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User-generated content (UGC): what it is and why it matters for your brand


You’re scrolling through Instagram, and suddenly you see it—a photo of a friend sporting the latest sneakers, captioned with pure excitement. That, right there, is user-generated content (UGC), the authentic snapshot of everyday brand love that’s become the heartbeat of social media marketing. Because let’s face it, we all trust a friend’s recommendation over a polished ad.

In this guide, we’ll dive into the what, why and how of UGC, so you can use all types of media content like candid snapshots, rave reviews and spontaneous videos to boost your brand’s relatability.

What is user-generated content?

User-generated content is unpaid or unsponsored content your customers create related to your brand—think reviews, photos, videos and even social posts. It’s real, it’s authentic and it’s priceless for your credibility.

Encouraging and featuring UGC on your social accounts shows that people are loyal to your brand. Sharing and resharing UGC multiplies a content asset’s reach and attracts more eyeballs toward your brand.

For example, Growth Marketing Manager at Biteable, Haily Moulton (@hailymoulton), created a reel on how to use AI as a social media manager.

Screenshot of an Instagram post from Sprout Social reposting a reel on how to use AI as a social media manager.

She discusses people’s burning questions regarding AI. Haily is also a Sprout Ambassador who swears by our all-in-one social media tool. By reposting her reel, Haily gets new eyes on her video and we get valuable content.

Types of UGC

UGC comes in all shapes and sizes. Customers can feature your brand in multiple ways, including:

Customer reviews and testimonials

Users showcase their love for your brand through posts and stories.

Project management tool Trello, for example, reposted this Tweet from Tony Lango, the world’s first Engagement Relationship Manager (ERM):

Posts like Tony’s are personal endorsements on platforms like Instagram and X (previously known as Twitter). This content generates positive buzz and attracts lots of attention to your brand.


Photos of your brand or products by customers add credibility and social proof. They also have the potential to attract new customers who want to see your product in action.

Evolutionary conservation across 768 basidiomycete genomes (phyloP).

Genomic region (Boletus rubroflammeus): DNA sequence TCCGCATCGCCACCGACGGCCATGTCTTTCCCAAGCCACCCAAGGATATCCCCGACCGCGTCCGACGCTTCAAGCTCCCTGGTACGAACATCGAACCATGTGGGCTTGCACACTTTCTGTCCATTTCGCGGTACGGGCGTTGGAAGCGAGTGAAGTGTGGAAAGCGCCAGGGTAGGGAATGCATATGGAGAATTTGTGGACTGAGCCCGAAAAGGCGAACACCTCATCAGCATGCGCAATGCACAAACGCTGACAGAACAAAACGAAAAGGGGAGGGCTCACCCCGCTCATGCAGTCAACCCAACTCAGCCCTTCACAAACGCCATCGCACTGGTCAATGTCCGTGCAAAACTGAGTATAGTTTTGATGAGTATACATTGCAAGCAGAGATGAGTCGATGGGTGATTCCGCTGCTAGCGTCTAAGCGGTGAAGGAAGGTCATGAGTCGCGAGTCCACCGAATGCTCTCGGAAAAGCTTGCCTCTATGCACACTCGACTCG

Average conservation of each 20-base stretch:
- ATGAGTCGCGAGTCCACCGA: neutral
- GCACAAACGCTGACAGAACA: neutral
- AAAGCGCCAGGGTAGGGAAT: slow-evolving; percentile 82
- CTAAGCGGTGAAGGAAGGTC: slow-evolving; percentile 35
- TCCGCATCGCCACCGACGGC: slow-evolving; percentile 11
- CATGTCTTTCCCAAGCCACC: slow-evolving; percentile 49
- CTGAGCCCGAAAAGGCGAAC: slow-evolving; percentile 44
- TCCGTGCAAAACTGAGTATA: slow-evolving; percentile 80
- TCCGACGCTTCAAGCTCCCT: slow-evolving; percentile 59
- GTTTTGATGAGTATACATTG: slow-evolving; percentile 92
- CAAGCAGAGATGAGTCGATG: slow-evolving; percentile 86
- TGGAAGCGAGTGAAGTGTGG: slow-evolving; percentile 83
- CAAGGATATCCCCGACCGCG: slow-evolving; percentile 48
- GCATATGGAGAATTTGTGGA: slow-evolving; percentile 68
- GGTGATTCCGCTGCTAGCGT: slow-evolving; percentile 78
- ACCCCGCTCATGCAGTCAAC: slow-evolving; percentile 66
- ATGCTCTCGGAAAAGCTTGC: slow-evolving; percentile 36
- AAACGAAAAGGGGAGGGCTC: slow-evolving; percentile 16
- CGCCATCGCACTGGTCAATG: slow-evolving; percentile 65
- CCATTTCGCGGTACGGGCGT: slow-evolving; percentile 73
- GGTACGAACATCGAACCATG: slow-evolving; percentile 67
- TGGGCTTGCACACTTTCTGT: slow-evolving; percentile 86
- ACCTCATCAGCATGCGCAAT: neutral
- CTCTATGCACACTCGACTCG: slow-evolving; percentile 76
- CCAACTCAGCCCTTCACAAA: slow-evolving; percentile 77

Gymshark’s Insta feed, for example, is full of fitness influencers posting high-quality photos of themselves wearing the brand’s activewear.

Screenshot of Gymshark’s Instagram feed that shows various people working out.

Regular UGC showcases the products in use and highlights the influencer’s loyalty and trust in the brand.


Your audience posts videos using your product. It’s like digital word-of-mouth. Benefit, for example, reposted this TikTok from makeup artist Colleen (@colleen.makeupp).

This timely Halloween makeup post using Benefit’s products is a great example of UGC that showcases the brand’s products in action. It also highlights the creativity and talent of their customers, making it relatable and aspirational for other potential customers.


Sometimes, your customers write detailed experiences or stories about your products on their blogs.

Hostinger, for example, featured Grammarly as the best grammar assistant in its roundup article.

Screenshot of a snippet from a blog featuring Grammarly.

Grammarly can then reshare this blog, feature a snippet from the review or collaborate with the blogger for future content. Collaborations build a positive relationship and expose Grammarly to new audiences through the blogger’s followers.


Comments are a treasure trove of opinions and insights. Glassdoor created this Facebook post from existing responses in its Interview Tips Bowl, a social media series featuring interview tips from its audience.

Screenshot of a Facebook post from Glassdoor. Glassdoor created this post from existing responses in its Interview Tips Bowl, a social media series featuring interview tips from its audience.

These comments have a twofold effect: they show other users actively engage with your brand and also give valuable audience insights.

Why user-generated content is good for your brand

UGC turns your customers into your biggest fans and your most authentic spokespeople. Here’s how it impacts your brand:

Provides a consistent source of inspiration

Struggling with content ideas? You’re not alone—29% of marketers, per the Content Benchmarks Report, feel that pinch. Luckily, UGC is a goldmine for inspiration. It hands you a content bank brimming with customer posts, reviews and stories.

Here’s why a rich content bank is important: The Sprout Social Index ™ 2023 shows that 68% of consumers follow a brand on social to stay informed about new products or services.

A Sprout Social Index 2023™ infographic highlighting the type of content consumers want to see on social from brands and why they follow these brands. The top factor is information on products and services.